Monday, October 03, 2011

Faith and the Scientific Imagination

Interesting article by science fiction writer John C. Wright.
Science fiction is not science. Science fiction is the imaginative attempt to investigate (and, yes, to play with) the ideas suggested by the modern, scientific, Darwinian world-view. Science fiction is a game of the imagination: it asks us to extrapolate the wonders of a naturalistic universe. There are no gods and no magic in a science fiction story properly so-called. Adding these elements makes it a fantasy, or, at least, a space opera or some other “soft” form of science fiction. Hard science fiction, the core of the genre, is naturalistic, and based on the Darwinian view of an evolving universe, ruled by chance, but explicable through reason.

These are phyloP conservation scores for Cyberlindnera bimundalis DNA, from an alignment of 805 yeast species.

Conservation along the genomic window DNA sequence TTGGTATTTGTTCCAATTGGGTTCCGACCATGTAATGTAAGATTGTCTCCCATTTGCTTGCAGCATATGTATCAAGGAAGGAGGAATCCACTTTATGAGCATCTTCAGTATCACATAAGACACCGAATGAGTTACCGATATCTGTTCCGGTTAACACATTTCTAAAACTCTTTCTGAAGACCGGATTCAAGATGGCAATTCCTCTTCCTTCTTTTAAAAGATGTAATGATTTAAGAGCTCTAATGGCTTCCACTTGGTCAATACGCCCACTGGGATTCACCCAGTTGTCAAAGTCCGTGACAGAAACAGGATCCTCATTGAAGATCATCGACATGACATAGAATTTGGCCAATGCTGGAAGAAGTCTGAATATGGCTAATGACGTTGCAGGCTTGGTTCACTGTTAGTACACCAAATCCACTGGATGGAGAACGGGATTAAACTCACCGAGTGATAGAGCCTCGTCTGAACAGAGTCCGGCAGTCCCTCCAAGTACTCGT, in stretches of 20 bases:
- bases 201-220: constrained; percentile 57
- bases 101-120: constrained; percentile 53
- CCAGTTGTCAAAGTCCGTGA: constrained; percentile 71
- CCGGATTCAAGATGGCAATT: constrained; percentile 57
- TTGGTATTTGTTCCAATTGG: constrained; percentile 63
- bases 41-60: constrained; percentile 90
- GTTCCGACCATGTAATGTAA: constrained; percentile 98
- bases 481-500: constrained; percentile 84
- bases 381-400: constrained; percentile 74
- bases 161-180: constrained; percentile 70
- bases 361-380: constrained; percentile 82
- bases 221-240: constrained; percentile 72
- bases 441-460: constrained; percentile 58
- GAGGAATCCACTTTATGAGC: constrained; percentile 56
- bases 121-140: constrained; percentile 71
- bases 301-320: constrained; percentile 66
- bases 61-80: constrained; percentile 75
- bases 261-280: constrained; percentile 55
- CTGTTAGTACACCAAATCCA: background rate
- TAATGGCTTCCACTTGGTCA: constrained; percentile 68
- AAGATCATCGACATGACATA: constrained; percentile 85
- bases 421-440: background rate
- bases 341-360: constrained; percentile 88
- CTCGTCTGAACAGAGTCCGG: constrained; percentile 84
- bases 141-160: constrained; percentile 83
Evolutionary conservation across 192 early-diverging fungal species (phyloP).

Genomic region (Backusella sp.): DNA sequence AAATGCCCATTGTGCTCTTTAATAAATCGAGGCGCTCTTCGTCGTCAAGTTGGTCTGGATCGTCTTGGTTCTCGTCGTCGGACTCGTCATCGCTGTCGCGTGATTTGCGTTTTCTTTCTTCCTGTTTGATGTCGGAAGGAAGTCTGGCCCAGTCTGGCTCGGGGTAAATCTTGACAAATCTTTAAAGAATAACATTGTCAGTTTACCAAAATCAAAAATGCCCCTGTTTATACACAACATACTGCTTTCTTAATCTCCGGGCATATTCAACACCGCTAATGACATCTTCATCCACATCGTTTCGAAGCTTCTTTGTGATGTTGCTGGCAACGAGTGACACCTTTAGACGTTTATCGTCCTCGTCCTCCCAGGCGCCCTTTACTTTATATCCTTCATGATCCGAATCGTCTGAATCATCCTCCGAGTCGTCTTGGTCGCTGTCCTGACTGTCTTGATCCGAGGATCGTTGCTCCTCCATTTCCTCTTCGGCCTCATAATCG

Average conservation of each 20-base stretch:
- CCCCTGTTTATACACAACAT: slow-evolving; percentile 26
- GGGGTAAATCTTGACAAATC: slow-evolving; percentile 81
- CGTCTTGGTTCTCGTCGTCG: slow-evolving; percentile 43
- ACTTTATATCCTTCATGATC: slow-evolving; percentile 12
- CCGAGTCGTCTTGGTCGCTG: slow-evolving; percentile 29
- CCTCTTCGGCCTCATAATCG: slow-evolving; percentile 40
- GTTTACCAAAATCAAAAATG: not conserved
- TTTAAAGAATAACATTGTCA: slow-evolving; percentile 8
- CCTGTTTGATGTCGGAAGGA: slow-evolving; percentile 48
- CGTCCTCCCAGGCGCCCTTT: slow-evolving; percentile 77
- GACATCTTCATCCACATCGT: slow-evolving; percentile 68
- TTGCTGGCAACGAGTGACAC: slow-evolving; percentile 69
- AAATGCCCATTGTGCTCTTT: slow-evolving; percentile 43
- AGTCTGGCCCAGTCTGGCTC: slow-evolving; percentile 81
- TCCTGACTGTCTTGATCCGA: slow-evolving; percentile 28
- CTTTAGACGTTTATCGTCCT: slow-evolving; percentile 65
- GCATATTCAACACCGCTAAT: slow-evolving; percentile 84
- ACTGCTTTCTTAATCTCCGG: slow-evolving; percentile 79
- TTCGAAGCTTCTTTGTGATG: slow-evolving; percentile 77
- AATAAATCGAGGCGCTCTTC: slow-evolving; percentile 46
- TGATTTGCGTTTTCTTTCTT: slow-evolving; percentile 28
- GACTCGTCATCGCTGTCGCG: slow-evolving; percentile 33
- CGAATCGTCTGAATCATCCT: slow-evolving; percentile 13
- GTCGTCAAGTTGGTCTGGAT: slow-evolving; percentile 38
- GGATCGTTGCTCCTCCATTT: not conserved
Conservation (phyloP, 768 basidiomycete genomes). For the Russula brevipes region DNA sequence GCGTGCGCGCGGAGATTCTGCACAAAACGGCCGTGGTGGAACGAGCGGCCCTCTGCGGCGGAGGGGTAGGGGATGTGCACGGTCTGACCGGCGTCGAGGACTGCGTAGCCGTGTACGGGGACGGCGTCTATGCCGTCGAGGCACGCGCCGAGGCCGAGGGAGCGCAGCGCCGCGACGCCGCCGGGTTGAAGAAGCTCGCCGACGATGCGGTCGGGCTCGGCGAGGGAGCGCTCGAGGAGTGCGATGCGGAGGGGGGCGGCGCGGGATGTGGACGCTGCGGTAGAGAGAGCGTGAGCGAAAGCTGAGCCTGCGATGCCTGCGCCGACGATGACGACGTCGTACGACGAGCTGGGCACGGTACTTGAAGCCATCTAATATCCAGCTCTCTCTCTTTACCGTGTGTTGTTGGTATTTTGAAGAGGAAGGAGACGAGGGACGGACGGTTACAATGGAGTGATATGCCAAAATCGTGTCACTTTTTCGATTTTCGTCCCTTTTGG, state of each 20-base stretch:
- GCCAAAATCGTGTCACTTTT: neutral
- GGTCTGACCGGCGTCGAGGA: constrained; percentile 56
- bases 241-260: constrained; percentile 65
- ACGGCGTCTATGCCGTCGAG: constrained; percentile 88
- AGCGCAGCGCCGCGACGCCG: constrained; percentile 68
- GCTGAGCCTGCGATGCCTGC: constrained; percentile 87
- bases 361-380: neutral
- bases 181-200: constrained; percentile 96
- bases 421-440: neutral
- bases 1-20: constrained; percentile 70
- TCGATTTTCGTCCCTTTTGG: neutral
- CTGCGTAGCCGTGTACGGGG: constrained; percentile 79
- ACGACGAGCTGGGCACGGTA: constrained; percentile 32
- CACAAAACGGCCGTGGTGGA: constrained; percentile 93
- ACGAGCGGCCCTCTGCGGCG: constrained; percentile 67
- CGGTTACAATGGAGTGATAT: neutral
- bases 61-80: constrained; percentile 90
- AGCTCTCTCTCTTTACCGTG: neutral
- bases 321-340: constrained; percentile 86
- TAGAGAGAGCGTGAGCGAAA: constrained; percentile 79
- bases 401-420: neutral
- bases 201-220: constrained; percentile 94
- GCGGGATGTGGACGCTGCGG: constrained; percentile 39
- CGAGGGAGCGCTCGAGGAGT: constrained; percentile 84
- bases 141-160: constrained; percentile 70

... Now, it is no condemnation of science fiction to say it is naturalistic. For that matter, detective stories and Westerns are naturalistic, or, at least, I can think of no whodunit solved through prayer and miracle, and I never read a Western where ghosts were banished by an exorcist armed with bell, book, and candle. What makes science fiction an oddity in naturalistic fiction is this frequent tendency to seek out supernatural themes.
Read the whole article.

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